Empirical Economics

, Volume 26, Issue 1, pp 7–40

Individual heterogeneity in the returns to schooling: instrumental variables quantile regression using twins data

  • Omar Arias
  • Kevin F. Hallock
  • Walter Sosa-Escudero

DOI: 10.1007/s001810000053

Cite this article as:
Arias, O., Hallock, K. & Sosa-Escudero, W. Empirical Economics (2001) 26: 7. doi:10.1007/s001810000053


Considerable effort has been exercised in estimating mean returns to education while carefully considering biases arising from unmeasured ability and measurement error. Recent work has investigated whether there are variations from the “mean” return to education across the population with mixed results. We use an instrumental variables estimator for quantile regression on a sample of twins to estimate an entire family of returns to education at different quantiles of the conditional distribution of wages while addressing simultaneity and measurement error biases. We test whether there is individual heterogeneity in returns to education and find that: more able individuals obtain more schooling perhaps due to lower marginal costs and/or higher marginal benefits of schooling and that higher ability individuals (those further to the right in the conditional distribution of wages) have higher returns to schooling consistent with a non-trivial interaction between schooling and unobserved abilities in the generation of earnings. The estimated returns are never lower than 9 percent and can be as high as 13 percent at the top of the conditional distribution of wages but they vary significantly only along the lower to middle quantiles. Our findings may have meaningful implications for the design of educational policies.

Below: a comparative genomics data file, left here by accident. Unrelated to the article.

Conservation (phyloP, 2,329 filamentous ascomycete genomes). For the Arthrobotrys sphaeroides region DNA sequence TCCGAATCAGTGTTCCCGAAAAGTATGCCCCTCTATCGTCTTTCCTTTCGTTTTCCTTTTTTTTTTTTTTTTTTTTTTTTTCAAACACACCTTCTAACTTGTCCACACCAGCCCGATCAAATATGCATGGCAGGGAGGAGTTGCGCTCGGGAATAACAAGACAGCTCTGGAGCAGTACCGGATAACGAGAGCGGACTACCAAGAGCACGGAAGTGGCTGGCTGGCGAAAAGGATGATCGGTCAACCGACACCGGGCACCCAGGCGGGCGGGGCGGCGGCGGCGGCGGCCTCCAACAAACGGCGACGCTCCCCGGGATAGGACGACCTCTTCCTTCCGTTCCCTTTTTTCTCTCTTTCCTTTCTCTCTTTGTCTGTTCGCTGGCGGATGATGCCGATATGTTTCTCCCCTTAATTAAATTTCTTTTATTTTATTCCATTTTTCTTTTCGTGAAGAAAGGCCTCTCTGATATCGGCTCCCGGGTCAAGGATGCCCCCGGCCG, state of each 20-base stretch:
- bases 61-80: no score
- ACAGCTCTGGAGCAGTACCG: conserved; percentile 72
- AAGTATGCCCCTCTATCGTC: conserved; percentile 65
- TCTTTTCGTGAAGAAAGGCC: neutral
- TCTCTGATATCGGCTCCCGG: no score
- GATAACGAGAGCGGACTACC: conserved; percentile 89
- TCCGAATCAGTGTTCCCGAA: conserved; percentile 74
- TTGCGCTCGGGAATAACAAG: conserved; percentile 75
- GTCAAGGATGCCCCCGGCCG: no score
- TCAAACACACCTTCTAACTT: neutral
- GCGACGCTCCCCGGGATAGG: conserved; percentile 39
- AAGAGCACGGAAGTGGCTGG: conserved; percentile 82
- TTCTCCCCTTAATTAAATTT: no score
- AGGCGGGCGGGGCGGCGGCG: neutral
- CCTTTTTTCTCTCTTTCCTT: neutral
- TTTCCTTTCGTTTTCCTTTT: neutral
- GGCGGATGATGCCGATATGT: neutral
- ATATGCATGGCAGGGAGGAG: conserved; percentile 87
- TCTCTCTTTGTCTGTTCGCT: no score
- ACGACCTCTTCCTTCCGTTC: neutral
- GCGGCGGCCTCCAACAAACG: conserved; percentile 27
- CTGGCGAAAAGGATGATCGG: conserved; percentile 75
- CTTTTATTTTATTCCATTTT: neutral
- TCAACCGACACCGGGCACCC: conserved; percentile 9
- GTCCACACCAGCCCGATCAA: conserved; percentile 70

Key words: Returns to Education Human Capital Heterogeneity Quantile Treatment Effects Instrumental Variables. 
JEL classification: C14 I2 J24 J31 

Copyright information

© Springer-Verlag Berlin Heidelberg 2001

Authors and Affiliations

  • Omar Arias
    • 1
  • Kevin F. Hallock
    • 2
  • Walter Sosa-Escudero
    • 3
  1. 1.Inter-American Development Bank, 1300 New York Ave., NW, STOP E-0421, Washington, DC 20577 (email: omara@iadb.org)XX
  2. 2.Department of Economics, University of Illinois, 1206 South 6th Street, Champaign, IL 61820 (email: hallock@uiuc.edu)XX
  3. 3.Department of Economics, Universidad Nacional de la Plata, La Plata, Argentina (email: wsosa@feedback.net.ar)AR